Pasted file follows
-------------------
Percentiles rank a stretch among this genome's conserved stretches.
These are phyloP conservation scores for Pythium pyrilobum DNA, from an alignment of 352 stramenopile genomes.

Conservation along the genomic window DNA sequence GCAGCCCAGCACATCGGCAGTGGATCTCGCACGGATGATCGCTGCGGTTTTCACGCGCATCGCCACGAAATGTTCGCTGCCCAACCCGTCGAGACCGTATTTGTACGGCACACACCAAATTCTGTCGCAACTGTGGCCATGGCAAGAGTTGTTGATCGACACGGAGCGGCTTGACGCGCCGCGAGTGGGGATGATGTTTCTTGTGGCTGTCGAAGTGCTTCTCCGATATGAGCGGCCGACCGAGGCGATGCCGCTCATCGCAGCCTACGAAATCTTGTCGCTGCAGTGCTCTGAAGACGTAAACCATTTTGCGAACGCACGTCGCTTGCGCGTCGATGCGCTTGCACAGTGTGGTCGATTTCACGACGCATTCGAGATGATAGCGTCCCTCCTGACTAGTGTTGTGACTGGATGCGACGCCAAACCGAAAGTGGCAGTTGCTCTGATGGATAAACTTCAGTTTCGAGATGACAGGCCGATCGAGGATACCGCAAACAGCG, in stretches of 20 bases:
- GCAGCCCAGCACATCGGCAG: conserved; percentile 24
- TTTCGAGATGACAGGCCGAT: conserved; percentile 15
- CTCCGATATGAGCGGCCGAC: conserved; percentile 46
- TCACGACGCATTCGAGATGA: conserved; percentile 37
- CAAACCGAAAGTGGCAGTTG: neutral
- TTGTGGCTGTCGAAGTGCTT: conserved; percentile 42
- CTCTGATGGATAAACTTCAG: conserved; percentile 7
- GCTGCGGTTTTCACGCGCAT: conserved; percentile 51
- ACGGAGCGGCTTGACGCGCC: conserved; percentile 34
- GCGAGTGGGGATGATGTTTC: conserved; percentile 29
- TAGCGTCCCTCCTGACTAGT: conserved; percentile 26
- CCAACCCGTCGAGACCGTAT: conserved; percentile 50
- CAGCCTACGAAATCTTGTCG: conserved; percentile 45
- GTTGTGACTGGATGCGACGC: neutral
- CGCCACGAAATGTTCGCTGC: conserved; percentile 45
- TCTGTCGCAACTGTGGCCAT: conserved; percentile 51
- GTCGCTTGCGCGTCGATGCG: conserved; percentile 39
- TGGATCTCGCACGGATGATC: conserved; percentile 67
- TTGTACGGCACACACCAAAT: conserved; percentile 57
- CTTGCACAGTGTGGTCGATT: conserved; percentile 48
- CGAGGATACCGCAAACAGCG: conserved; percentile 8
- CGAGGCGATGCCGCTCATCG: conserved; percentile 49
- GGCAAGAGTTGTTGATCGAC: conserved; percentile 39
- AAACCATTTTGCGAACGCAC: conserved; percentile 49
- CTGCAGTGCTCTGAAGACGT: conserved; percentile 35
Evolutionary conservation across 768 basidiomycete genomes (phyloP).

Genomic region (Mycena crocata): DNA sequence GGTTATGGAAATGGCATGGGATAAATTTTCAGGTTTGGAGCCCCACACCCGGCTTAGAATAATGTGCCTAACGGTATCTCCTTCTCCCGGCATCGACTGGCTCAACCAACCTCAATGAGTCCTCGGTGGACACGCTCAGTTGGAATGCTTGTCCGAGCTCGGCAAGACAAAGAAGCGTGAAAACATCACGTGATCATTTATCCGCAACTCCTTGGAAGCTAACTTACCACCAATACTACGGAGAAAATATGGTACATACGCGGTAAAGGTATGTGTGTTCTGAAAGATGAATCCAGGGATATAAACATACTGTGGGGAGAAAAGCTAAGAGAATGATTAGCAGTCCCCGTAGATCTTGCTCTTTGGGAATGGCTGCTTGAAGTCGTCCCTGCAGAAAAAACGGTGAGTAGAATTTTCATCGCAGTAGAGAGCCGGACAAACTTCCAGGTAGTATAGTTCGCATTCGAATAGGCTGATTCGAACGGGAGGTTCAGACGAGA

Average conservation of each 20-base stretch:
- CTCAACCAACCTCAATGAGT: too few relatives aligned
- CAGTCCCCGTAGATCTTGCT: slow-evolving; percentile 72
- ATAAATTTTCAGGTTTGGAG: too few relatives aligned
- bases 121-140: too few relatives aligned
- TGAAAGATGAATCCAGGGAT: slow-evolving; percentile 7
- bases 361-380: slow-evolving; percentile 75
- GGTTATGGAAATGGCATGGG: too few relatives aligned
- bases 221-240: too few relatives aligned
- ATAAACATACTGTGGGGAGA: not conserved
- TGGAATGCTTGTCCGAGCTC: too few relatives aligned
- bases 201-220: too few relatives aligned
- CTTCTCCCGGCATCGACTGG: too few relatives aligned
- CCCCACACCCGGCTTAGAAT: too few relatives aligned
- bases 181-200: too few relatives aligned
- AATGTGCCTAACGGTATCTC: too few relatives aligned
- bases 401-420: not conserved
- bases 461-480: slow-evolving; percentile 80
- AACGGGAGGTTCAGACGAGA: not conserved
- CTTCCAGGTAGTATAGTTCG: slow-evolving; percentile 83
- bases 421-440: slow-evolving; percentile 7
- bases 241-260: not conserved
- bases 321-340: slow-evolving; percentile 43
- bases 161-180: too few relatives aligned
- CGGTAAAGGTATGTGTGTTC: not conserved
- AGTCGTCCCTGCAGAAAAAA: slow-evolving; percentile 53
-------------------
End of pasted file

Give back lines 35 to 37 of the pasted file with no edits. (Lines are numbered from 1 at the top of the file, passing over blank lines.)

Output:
- bases 121-140: too few relatives aligned
- TGAAAGATGAATCCAGGGAT: slow-evolving; percentile 7
- bases 361-380: slow-evolving; percentile 75